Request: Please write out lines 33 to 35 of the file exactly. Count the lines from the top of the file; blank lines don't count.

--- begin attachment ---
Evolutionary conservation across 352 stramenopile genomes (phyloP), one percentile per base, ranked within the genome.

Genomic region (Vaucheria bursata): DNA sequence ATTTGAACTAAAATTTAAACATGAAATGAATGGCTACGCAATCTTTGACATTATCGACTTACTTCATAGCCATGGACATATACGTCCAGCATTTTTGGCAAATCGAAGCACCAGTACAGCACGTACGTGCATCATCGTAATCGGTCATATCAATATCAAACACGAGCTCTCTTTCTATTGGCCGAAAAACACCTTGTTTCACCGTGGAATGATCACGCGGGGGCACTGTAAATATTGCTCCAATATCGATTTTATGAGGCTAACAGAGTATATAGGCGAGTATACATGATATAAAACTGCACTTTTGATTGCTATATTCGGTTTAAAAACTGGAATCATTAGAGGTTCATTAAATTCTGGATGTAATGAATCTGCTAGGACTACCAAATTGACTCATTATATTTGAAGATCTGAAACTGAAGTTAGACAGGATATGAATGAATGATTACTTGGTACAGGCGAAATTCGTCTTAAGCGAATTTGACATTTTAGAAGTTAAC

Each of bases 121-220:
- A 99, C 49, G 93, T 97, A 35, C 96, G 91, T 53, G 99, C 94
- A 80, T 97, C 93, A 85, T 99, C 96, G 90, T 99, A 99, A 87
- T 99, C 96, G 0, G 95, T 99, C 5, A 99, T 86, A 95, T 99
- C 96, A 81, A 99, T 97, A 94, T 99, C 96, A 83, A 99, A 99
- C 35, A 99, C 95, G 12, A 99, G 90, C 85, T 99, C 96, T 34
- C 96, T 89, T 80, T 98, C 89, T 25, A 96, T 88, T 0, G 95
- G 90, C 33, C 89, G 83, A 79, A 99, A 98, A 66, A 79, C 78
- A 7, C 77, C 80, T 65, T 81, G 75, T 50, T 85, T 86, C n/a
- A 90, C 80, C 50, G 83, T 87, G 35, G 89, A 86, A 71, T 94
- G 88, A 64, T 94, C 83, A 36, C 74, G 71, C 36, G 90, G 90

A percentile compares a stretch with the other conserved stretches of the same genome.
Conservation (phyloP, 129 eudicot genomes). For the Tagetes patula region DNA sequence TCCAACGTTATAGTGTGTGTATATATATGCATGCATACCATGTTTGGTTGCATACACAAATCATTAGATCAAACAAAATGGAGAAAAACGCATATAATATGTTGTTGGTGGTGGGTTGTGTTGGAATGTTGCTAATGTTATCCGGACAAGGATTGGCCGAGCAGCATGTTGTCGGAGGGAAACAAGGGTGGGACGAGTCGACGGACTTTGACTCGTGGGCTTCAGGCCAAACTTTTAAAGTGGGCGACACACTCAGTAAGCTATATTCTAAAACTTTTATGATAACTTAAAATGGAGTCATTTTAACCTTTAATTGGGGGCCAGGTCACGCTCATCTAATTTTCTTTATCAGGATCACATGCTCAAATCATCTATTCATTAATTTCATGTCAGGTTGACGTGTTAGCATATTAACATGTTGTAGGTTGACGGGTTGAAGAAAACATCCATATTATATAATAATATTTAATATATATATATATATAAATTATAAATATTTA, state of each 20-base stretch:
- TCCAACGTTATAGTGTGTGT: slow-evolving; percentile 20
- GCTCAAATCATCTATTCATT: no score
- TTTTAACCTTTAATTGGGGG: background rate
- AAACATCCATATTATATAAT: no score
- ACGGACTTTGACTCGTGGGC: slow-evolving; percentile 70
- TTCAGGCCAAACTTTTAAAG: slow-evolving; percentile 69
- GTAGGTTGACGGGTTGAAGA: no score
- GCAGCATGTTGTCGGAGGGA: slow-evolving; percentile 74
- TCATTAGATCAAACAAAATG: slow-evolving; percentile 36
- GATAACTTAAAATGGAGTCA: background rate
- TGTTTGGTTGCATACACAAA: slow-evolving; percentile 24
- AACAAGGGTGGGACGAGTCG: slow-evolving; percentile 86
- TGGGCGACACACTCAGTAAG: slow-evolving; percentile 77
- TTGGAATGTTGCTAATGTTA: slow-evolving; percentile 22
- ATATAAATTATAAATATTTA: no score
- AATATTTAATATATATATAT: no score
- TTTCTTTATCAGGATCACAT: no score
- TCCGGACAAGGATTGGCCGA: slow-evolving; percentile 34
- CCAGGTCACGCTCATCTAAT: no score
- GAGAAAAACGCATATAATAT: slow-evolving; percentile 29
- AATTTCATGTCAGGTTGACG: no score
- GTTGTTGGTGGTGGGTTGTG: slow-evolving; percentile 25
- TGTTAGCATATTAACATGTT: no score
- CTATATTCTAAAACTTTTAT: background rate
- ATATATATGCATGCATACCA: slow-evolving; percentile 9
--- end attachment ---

- TCCGGACAAGGATTGGCCGA: slow-evolving; percentile 34
- CCAGGTCACGCTCATCTAAT: no score
- GAGAAAAACGCATATAATAT: slow-evolving; percentile 29